infarcting your lung. We’ll explain that. Prolonged bed rest, immobilization - these things cause
stasis of blood in the leg veins, leading to deep veinous thrombosis. Cancer can make blood more
coagulable. Makes it viscid. Makes it thick. Makes it more likely to clot. Virchow’s postulates
include turbulence, stasis, and hypercoagulability of blood and they predispose to thrombosis.
Alright.

[Slide 40] – [Circulatory Disorders]
[Dr. Vernillo] – So we’ll take a look at embolism, which is related to thrombosis. We spoke about
embolism. Most of it is arterial. And DVT’s can be veinous. So it can be arterial
thromboembolism, veinous thromboembolism. But the vast majority of cases - embolism is from
pre-existing arterial thrombi.

[Slide 41] – [Embolism]
[Dr. Vernillo] – And emboli are not bright. Emboli are very dumb. Emboli, in fact, go with the
flow. They don’t sit down there and think “I’m gonna go here, and I’m gonna go there.” They go
wherever blood flows.
They’re not very smart. So i’ll get a student I’m talking to who IS smart who is not using, as they
say in Brooklyn, his or her “kidneys,” and I’ll say to them “we’ve got a thrombus on the wall of
the left ventricle and it breaks off. Where does it go? And someone says to me “back into the
lung?” Lets think about this for a moment. An embolus is nothing more than a little pencil dot.
It’s a little, itty bitty, puny ass fragment that comes off the thrombus. What do you think is the
likelihood that that thing is going to go back up into your lung where blood is coming back down
on top of you this way. Is it gonna go against a gradient like that? No, of course not. It’s going to
break off and it’s going to go with the flow. Go downstream through the aorta. Go upstream to the
carotid. It’s going to go with the flow. Thats what emboli do. So you go up to Buffalo, and you
visit Niagara Falls and you’re drunk as a skunk. And you’re standing at the bottom of the falls
and you say to your friends on the top of the falls “watch me, I’m going to swim up against the
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Transcribed by Charles Buchanan Date of the Lecture: 09/24/14
falls.” You cant do that, and neither can an embolus. Alright. Now, emboli for the most part come
in a number of flavors. Most commonly, thromboemboli and preexisting thrombi and most of the
time arterial thrombi.

[Slide 42] – [Types of Emboli]
[Dr. Vernillo] – That’s the most common form of embolization, but all of these things listed here
represent other forms of emboli. So you can have gas that gets into your blood stream- which is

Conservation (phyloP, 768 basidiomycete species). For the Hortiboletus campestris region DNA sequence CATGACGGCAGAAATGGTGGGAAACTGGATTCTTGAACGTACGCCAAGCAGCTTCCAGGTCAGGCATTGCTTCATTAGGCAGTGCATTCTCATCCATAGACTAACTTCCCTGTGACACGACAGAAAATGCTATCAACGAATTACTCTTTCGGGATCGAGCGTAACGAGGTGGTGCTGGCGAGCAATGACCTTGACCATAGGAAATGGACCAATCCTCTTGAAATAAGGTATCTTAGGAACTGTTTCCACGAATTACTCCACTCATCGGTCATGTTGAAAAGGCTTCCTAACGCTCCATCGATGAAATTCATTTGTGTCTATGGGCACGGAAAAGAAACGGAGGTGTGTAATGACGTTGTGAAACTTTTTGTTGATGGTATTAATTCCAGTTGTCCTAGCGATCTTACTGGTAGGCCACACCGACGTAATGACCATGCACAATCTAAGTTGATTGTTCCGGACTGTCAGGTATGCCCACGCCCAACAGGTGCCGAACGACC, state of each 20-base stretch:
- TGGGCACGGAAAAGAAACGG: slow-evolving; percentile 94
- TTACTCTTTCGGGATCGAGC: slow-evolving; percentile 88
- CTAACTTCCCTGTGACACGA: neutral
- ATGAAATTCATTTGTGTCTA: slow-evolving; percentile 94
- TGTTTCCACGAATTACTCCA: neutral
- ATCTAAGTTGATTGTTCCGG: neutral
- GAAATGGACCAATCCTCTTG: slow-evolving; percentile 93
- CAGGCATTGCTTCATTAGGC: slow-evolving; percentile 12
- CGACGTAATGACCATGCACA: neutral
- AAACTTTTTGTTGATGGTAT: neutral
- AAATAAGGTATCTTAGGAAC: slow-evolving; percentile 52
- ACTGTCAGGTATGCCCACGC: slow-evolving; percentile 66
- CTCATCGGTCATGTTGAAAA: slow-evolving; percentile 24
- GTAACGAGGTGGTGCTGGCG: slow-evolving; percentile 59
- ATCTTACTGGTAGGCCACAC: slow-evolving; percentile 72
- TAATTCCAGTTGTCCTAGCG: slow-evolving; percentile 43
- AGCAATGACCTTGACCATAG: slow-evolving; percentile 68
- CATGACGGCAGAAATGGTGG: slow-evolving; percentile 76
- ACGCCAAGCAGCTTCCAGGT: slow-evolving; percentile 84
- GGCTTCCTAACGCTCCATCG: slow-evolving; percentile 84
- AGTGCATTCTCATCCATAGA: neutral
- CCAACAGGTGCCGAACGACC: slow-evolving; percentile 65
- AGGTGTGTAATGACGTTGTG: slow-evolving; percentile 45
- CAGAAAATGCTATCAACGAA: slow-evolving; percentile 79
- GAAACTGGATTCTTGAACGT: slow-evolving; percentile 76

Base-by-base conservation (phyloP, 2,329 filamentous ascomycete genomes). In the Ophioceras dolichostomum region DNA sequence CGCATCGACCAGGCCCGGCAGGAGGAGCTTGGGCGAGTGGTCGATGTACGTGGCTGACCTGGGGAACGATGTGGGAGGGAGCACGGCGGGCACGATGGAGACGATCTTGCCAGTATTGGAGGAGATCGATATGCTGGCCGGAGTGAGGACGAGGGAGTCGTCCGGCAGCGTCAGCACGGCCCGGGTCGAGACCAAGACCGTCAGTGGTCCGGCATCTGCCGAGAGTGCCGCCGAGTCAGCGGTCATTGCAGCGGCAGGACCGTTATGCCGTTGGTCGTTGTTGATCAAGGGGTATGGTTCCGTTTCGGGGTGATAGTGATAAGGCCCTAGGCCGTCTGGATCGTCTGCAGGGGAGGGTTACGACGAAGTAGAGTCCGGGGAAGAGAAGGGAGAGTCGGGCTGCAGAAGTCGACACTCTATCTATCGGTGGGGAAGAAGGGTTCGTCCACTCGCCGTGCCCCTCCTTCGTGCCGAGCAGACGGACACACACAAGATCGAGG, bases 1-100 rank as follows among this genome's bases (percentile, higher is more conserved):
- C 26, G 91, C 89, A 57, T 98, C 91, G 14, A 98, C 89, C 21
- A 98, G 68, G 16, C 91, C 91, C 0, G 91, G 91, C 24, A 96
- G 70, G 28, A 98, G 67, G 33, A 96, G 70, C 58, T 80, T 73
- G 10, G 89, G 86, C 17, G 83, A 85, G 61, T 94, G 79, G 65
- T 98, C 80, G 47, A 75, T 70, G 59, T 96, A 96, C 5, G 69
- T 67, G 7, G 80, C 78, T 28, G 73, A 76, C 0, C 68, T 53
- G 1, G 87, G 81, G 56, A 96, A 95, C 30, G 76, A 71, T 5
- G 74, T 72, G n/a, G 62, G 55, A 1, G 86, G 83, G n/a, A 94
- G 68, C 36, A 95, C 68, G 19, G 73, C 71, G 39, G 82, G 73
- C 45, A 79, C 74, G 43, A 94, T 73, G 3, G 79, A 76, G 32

called Caissons Disease/decompression sickness if you sea dive. If you seadive…sharks. But,
anyways. You go down, you come up quickly. Amniotic fluid, if there, is an obstetric
complication where amniotic fluid can get into a vein and actually lead to death.
Fat emboli are also forms of emboli that get into veins. Bone marrow emboli get into veins.
Tumor emboli can get into both veins or arteries. They erode vessels. Then they break off. So
anything which breaks off and travels, be it from a tumor, be it from bone marrow, be it from fat,
be it from gas, be it from amniotic fluid - all of those things represent emboli. The most common
form of an embolus is from a thrombus and thats listed on the top as the most common form of it.
And go away, leave me alone for today. Stop it. OK. Now you’re being difficult. Lets try it again.
Thank you. I didn’t want you to do that. It’s not the fault of the computer. It’s the fault of me. Ok.

[Slide 43] – [Pulmonary Embolism]
[Dr. Vernillo] – Now we mentioned pulmonary embolus. Ok. You have a deep DVT. Deep vein
thrombosis. It breaks off, embolizes, goes into the bifurcation point and it occupies the
bifurcation point, such that the left and right pulmonary arteries don’t get any blood and neither
do your lungs. So thats acute cor pulmonale. We call it a saddle embolus because the embolus sits
at the bifurcation point and blocks off the right and left pulmonary artery. Very much like a
cowboy who’s sitting on a horse? His left and right legs represent the left and right pulmonary
artery. And he’s sitting in a saddle - that represents the bifurcation point. So this is called the
saddle embolus. And it is uniformly fatal and rapidly so.
Pulmonary infarction happens when you have necrosis of the lung. Now listen to this mein kind
(my child) . You have little emboli that get throughout the pulmonary artery. You’re throwing
them out right now. They’re getting into your blood stream. They're getting into your lung. Why
don’t you necrose your lung? Because the embolus says “I like him or her and I’m not looking to
do him or her any harm?” Come on, talk to me. What do we know about the anatomy of the lung
in terms of blood supply?
[Student] - inaudible
[Dr. Vernillo] – They’re smaller and the fact that they're smaller means that they’re going to do
less damage than one that get stuck over here like a saddle embolus. So thats certainly part of it
and you’re absolutely right. But what else contributes to the fact that you don’t get necrosis and
it’s the more important piece of this. Go ahead.
[Student] - does it get shunted…
[Dr. Vernillo] – What do you mean by shunted?
[Student] - Like if it goes through the artery…
[Dr. Vernillo] – I’m not so sure of that, but that’s an interesting thought. Give me something that’s
more pedestrian. More fundamental than that. Go ahead. Well, capillaries represent a meshwork.
What do you know about the lung. Does it have one arterial circulation or two? So you have the